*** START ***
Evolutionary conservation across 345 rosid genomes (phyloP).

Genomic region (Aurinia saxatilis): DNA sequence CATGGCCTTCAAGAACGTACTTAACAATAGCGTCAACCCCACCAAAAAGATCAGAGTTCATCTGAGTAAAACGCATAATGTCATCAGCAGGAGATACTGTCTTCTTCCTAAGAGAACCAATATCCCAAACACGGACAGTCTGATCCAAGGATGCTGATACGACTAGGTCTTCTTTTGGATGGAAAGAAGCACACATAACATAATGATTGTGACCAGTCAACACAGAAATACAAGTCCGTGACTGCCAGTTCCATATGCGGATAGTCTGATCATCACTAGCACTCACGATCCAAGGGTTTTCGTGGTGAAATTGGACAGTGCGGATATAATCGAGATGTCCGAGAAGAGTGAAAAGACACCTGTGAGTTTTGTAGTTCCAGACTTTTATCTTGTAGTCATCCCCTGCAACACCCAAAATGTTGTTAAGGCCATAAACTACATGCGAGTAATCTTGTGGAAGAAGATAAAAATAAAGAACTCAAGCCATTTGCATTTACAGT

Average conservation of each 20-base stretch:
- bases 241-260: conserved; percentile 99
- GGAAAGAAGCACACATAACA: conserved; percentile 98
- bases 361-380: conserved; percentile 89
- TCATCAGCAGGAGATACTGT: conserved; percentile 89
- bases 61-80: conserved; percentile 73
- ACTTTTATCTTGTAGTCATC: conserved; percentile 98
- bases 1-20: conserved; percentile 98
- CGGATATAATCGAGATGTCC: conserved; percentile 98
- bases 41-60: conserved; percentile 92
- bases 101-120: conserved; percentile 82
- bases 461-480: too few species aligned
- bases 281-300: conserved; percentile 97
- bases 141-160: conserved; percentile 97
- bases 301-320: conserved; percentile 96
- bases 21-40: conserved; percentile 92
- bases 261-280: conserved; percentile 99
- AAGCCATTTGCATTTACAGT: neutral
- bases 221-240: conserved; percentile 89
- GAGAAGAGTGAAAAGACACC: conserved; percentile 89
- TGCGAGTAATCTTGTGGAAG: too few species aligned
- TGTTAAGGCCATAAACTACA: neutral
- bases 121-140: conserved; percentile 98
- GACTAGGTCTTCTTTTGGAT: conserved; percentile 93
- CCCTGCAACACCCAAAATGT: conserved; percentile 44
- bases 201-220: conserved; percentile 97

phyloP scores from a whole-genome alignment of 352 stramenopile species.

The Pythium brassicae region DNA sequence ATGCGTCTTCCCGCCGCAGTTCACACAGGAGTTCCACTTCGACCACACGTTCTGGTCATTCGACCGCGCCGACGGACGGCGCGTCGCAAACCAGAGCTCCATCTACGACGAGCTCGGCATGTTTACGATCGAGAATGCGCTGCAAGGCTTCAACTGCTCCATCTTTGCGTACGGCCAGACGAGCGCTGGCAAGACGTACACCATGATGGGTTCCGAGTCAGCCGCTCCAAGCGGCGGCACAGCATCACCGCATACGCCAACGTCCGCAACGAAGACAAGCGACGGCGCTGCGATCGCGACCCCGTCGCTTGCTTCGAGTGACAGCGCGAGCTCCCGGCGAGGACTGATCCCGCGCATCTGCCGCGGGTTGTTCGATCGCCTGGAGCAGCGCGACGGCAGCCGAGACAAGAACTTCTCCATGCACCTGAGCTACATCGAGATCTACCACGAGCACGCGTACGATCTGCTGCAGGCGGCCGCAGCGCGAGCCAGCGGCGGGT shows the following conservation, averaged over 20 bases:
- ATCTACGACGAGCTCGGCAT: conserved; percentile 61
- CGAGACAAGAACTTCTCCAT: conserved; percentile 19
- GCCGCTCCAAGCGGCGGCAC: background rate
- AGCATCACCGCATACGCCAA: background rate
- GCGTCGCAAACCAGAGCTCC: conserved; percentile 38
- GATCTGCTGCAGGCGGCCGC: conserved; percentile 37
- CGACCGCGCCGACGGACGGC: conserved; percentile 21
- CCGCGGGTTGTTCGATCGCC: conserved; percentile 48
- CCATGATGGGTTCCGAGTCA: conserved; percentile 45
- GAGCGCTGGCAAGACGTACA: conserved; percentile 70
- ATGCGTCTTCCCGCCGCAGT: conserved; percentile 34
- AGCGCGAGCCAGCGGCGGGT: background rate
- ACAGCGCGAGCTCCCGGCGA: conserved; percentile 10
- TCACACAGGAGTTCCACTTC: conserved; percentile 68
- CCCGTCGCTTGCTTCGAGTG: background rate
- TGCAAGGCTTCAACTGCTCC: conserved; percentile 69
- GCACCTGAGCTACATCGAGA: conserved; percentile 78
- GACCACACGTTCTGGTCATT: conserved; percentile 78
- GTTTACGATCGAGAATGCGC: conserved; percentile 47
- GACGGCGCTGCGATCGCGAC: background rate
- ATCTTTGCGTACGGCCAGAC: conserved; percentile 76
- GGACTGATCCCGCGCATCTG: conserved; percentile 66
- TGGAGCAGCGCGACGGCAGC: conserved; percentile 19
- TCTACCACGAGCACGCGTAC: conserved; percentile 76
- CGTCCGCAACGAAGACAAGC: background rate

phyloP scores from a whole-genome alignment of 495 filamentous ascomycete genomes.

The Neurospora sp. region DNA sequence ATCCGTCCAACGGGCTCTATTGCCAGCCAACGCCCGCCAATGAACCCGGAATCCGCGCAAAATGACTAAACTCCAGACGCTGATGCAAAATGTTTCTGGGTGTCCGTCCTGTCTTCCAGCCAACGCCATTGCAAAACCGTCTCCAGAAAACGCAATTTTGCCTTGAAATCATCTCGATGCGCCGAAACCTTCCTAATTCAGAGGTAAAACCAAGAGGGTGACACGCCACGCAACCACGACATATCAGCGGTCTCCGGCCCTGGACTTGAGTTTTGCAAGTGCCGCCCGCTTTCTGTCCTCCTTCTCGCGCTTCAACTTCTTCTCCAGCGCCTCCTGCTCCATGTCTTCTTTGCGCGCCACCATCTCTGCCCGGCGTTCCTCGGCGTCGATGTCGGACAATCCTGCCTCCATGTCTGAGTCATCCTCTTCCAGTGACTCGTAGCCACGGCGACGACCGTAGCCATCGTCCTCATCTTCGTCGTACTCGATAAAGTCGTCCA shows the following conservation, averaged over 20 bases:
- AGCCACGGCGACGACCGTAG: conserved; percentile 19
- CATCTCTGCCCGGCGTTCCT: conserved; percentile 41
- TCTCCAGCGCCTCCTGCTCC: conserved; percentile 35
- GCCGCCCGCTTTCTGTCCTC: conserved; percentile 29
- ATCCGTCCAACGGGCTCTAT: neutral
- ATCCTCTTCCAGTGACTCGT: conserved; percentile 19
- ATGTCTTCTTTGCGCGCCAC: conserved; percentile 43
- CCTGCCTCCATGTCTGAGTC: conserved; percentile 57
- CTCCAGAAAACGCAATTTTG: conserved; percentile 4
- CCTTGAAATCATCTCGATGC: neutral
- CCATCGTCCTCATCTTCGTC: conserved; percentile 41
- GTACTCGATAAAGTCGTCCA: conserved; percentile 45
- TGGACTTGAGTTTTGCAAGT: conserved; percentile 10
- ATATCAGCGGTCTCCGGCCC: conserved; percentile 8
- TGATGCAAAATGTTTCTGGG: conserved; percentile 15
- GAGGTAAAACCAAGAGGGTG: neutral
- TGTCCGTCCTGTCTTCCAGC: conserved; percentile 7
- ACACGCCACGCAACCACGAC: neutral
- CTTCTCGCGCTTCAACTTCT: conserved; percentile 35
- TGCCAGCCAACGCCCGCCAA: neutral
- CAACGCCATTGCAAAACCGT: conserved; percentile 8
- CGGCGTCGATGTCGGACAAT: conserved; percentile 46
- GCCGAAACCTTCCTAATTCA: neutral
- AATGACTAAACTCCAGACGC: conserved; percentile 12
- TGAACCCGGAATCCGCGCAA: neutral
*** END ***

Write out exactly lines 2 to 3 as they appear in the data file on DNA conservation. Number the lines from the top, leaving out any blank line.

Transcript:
Genomic region (Aurinia saxatilis): DNA sequence CATGGCCTTCAAGAACGTACTTAACAATAGCGTCAACCCCACCAAAAAGATCAGAGTTCATCTGAGTAAAACGCATAATGTCATCAGCAGGAGATACTGTCTTCTTCCTAAGAGAACCAATATCCCAAACACGGACAGTCTGATCCAAGGATGCTGATACGACTAGGTCTTCTTTTGGATGGAAAGAAGCACACATAACATAATGATTGTGACCAGTCAACACAGAAATACAAGTCCGTGACTGCCAGTTCCATATGCGGATAGTCTGATCATCACTAGCACTCACGATCCAAGGGTTTTCGTGGTGAAATTGGACAGTGCGGATATAATCGAGATGTCCGAGAAGAGTGAAAAGACACCTGTGAGTTTTGTAGTTCCAGACTTTTATCTTGTAGTCATCCCCTGCAACACCCAAAATGTTGTTAAGGCCATAAACTACATGCGAGTAATCTTGTGGAAGAAGATAAAAATAAAGAACTCAAGCCATTTGCATTTACAGT

Average conservation of each 20-base stretch: